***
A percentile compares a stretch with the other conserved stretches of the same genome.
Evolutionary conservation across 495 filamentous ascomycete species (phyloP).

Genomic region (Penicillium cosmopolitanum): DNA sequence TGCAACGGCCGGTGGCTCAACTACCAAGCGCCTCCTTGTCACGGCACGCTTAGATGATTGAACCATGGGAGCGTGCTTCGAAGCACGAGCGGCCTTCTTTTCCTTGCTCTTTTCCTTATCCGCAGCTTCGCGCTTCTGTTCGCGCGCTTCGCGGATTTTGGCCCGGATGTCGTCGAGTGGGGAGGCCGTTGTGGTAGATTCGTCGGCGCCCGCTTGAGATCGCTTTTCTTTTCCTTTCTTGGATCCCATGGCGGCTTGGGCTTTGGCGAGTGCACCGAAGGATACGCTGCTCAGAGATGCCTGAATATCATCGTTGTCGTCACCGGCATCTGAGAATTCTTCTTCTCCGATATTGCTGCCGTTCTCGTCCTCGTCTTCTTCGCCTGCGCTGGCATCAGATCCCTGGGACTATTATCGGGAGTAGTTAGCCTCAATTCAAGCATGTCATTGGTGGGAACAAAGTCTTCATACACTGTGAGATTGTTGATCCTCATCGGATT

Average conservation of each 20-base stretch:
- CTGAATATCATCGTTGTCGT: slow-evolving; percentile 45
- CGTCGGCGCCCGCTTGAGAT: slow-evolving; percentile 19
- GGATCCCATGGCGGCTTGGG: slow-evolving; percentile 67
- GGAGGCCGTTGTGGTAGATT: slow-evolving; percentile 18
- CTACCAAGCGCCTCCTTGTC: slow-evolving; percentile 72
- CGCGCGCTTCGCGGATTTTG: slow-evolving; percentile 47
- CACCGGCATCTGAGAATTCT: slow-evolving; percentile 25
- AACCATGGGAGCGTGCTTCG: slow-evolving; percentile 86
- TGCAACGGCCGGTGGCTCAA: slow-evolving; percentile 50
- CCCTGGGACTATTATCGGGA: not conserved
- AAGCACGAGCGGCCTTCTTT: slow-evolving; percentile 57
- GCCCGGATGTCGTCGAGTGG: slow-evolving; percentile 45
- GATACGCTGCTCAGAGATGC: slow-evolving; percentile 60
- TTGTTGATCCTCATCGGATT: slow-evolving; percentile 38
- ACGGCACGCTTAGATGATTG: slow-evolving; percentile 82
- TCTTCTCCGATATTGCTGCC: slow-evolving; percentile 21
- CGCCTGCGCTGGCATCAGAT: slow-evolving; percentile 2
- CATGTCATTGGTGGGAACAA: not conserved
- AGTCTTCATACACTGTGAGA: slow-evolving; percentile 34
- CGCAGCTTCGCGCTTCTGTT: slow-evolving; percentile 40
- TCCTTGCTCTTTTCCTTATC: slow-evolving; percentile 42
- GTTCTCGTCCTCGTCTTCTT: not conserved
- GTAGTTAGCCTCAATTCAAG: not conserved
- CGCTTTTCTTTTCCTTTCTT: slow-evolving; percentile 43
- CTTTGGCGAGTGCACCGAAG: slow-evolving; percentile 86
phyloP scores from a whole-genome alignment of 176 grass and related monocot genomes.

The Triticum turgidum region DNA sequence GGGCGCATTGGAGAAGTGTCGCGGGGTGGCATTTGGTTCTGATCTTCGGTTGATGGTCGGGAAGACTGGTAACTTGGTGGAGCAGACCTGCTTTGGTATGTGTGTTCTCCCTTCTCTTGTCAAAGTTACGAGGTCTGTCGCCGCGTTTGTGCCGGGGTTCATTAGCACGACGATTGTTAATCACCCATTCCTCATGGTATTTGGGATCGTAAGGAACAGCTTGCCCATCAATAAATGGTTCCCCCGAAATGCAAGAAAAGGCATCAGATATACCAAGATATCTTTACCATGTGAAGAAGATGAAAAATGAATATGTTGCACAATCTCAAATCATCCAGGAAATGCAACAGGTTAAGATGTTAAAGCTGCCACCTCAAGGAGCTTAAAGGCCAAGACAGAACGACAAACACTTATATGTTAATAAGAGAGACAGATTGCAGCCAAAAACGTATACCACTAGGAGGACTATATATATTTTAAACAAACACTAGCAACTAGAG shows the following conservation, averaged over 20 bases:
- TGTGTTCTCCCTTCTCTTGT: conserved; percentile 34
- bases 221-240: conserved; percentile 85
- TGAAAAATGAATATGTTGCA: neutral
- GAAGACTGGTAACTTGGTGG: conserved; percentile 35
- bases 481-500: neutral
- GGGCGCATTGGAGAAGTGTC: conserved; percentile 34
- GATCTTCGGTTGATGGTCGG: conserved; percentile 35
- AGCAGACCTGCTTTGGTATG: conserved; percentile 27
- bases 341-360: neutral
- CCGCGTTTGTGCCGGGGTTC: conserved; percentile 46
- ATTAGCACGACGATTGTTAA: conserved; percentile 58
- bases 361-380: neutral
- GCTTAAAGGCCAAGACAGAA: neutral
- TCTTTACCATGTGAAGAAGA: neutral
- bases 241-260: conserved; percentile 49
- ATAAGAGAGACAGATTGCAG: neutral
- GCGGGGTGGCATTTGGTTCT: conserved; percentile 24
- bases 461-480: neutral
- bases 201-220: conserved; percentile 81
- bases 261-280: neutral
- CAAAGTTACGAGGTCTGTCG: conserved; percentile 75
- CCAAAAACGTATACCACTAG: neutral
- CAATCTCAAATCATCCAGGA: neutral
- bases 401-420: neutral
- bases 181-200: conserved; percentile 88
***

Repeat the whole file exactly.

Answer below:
A percentile compares a stretch with the other conserved stretches of the same genome.
Evolutionary conservation across 495 filamentous ascomycete species (phyloP).

Genomic region (Penicillium cosmopolitanum): DNA sequence TGCAACGGCCGGTGGCTCAACTACCAAGCGCCTCCTTGTCACGGCACGCTTAGATGATTGAACCATGGGAGCGTGCTTCGAAGCACGAGCGGCCTTCTTTTCCTTGCTCTTTTCCTTATCCGCAGCTTCGCGCTTCTGTTCGCGCGCTTCGCGGATTTTGGCCCGGATGTCGTCGAGTGGGGAGGCCGTTGTGGTAGATTCGTCGGCGCCCGCTTGAGATCGCTTTTCTTTTCCTTTCTTGGATCCCATGGCGGCTTGGGCTTTGGCGAGTGCACCGAAGGATACGCTGCTCAGAGATGCCTGAATATCATCGTTGTCGTCACCGGCATCTGAGAATTCTTCTTCTCCGATATTGCTGCCGTTCTCGTCCTCGTCTTCTTCGCCTGCGCTGGCATCAGATCCCTGGGACTATTATCGGGAGTAGTTAGCCTCAATTCAAGCATGTCATTGGTGGGAACAAAGTCTTCATACACTGTGAGATTGTTGATCCTCATCGGATT

Average conservation of each 20-base stretch:
- CTGAATATCATCGTTGTCGT: slow-evolving; percentile 45
- CGTCGGCGCCCGCTTGAGAT: slow-evolving; percentile 19
- GGATCCCATGGCGGCTTGGG: slow-evolving; percentile 67
- GGAGGCCGTTGTGGTAGATT: slow-evolving; percentile 18
- CTACCAAGCGCCTCCTTGTC: slow-evolving; percentile 72
- CGCGCGCTTCGCGGATTTTG: slow-evolving; percentile 47
- CACCGGCATCTGAGAATTCT: slow-evolving; percentile 25
- AACCATGGGAGCGTGCTTCG: slow-evolving; percentile 86
- TGCAACGGCCGGTGGCTCAA: slow-evolving; percentile 50
- CCCTGGGACTATTATCGGGA: not conserved
- AAGCACGAGCGGCCTTCTTT: slow-evolving; percentile 57
- GCCCGGATGTCGTCGAGTGG: slow-evolving; percentile 45
- GATACGCTGCTCAGAGATGC: slow-evolving; percentile 60
- TTGTTGATCCTCATCGGATT: slow-evolving; percentile 38
- ACGGCACGCTTAGATGATTG: slow-evolving; percentile 82
- TCTTCTCCGATATTGCTGCC: slow-evolving; percentile 21
- CGCCTGCGCTGGCATCAGAT: slow-evolving; percentile 2
- CATGTCATTGGTGGGAACAA: not conserved
- AGTCTTCATACACTGTGAGA: slow-evolving; percentile 34
- CGCAGCTTCGCGCTTCTGTT: slow-evolving; percentile 40
- TCCTTGCTCTTTTCCTTATC: slow-evolving; percentile 42
- GTTCTCGTCCTCGTCTTCTT: not conserved
- GTAGTTAGCCTCAATTCAAG: not conserved
- CGCTTTTCTTTTCCTTTCTT: slow-evolving; percentile 43
- CTTTGGCGAGTGCACCGAAG: slow-evolving; percentile 86
phyloP scores from a whole-genome alignment of 176 grass and related monocot genomes.

The Triticum turgidum region DNA sequence GGGCGCATTGGAGAAGTGTCGCGGGGTGGCATTTGGTTCTGATCTTCGGTTGATGGTCGGGAAGACTGGTAACTTGGTGGAGCAGACCTGCTTTGGTATGTGTGTTCTCCCTTCTCTTGTCAAAGTTACGAGGTCTGTCGCCGCGTTTGTGCCGGGGTTCATTAGCACGACGATTGTTAATCACCCATTCCTCATGGTATTTGGGATCGTAAGGAACAGCTTGCCCATCAATAAATGGTTCCCCCGAAATGCAAGAAAAGGCATCAGATATACCAAGATATCTTTACCATGTGAAGAAGATGAAAAATGAATATGTTGCACAATCTCAAATCATCCAGGAAATGCAACAGGTTAAGATGTTAAAGCTGCCACCTCAAGGAGCTTAAAGGCCAAGACAGAACGACAAACACTTATATGTTAATAAGAGAGACAGATTGCAGCCAAAAACGTATACCACTAGGAGGACTATATATATTTTAAACAAACACTAGCAACTAGAG shows the following conservation, averaged over 20 bases:
- TGTGTTCTCCCTTCTCTTGT: conserved; percentile 34
- bases 221-240: conserved; percentile 85
- TGAAAAATGAATATGTTGCA: neutral
- GAAGACTGGTAACTTGGTGG: conserved; percentile 35
- bases 481-500: neutral
- GGGCGCATTGGAGAAGTGTC: conserved; percentile 34
- GATCTTCGGTTGATGGTCGG: conserved; percentile 35
- AGCAGACCTGCTTTGGTATG: conserved; percentile 27
- bases 341-360: neutral
- CCGCGTTTGTGCCGGGGTTC: conserved; percentile 46
- ATTAGCACGACGATTGTTAA: conserved; percentile 58
- bases 361-380: neutral
- GCTTAAAGGCCAAGACAGAA: neutral
- TCTTTACCATGTGAAGAAGA: neutral
- bases 241-260: conserved; percentile 49
- ATAAGAGAGACAGATTGCAG: neutral
- GCGGGGTGGCATTTGGTTCT: conserved; percentile 24
- bases 461-480: neutral
- bases 201-220: conserved; percentile 81
- bases 261-280: neutral
- CAAAGTTACGAGGTCTGTCG: conserved; percentile 75
- CCAAAAACGTATACCACTAG: neutral
- CAATCTCAAATCATCCAGGA: neutral
- bases 401-420: neutral
- bases 181-200: conserved; percentile 88